RoHS exemptions may expire in July

by Scott Vigneault, on February 1, 2016

Screen_Shot_2016-01-31_at_10.19.25_PMAdopted in 2003, the Restriction of Hazardous Substances (RoHS) Directive has prohibited the use of six different hazardous substances in electronics manufacturing since it took effect in Europe in 2006. 

Barring certain exemptions, the rule applies to lead, mercury, cadmium, hexavalent chromium, polybrominated biphenyls and polybrominated diphenyl ether. All of these substances are thought to have long-term toxic effects, even at low concentrations.

However, the exemptions have allowed numerous industries to continue operating normally. Manufacturers that use solders with high melting temperatures, for example, are not bound by restrictions on lead. Those that make fluorescent lightbulbs may use some mercury. There is a chance that all of this will change in July, though.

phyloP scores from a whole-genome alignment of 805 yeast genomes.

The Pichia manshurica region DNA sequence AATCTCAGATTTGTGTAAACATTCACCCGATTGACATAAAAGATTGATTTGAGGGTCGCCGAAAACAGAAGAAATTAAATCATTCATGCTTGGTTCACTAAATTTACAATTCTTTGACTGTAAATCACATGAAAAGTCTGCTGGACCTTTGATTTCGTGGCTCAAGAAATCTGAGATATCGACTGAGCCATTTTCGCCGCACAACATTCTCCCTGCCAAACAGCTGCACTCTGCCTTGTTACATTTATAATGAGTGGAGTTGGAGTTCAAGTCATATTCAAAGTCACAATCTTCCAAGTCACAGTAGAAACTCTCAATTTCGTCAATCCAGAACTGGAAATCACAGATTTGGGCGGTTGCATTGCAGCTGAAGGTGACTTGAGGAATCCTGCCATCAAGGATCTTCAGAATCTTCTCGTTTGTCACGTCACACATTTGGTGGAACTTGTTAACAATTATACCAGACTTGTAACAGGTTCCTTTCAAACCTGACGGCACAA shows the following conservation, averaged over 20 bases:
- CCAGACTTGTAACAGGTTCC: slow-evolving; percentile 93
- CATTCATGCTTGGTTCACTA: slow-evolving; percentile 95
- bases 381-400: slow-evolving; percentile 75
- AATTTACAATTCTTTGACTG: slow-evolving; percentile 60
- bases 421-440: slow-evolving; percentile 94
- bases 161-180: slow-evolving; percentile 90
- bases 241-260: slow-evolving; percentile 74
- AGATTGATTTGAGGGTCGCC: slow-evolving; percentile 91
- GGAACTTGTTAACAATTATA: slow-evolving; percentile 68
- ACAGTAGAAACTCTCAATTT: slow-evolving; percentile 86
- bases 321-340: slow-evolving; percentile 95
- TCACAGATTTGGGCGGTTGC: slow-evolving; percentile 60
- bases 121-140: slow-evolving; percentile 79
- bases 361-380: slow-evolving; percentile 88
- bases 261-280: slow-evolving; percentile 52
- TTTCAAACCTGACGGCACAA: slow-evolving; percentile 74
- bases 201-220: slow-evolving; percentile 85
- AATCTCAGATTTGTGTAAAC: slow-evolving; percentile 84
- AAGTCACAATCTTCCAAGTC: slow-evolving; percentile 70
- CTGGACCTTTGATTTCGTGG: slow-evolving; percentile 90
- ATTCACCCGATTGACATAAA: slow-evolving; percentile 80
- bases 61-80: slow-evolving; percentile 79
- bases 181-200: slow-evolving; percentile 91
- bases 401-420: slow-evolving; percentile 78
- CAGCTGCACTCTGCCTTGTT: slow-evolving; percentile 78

The exemptions to the RoHS directive were never meant to be permanent, and Electronics Weekly reports that several are being reviewed to see if they will be renewed. This has attracted some backlash for the industry. Chemical Watch reports that lightbulb manufacturers are asking the European Commission to maintain the exemptions. Otherwise, the industry would be forced to replace compact fluorescent lamps with LED lamps, which lack mercury.

More changes to the RoHS directive are in the pipeline in the coming years. By July 2019, four additional phthalates will be added to the list of restricted substances. Makers of medical devices and monitoring and control instruments will have an additional two years.

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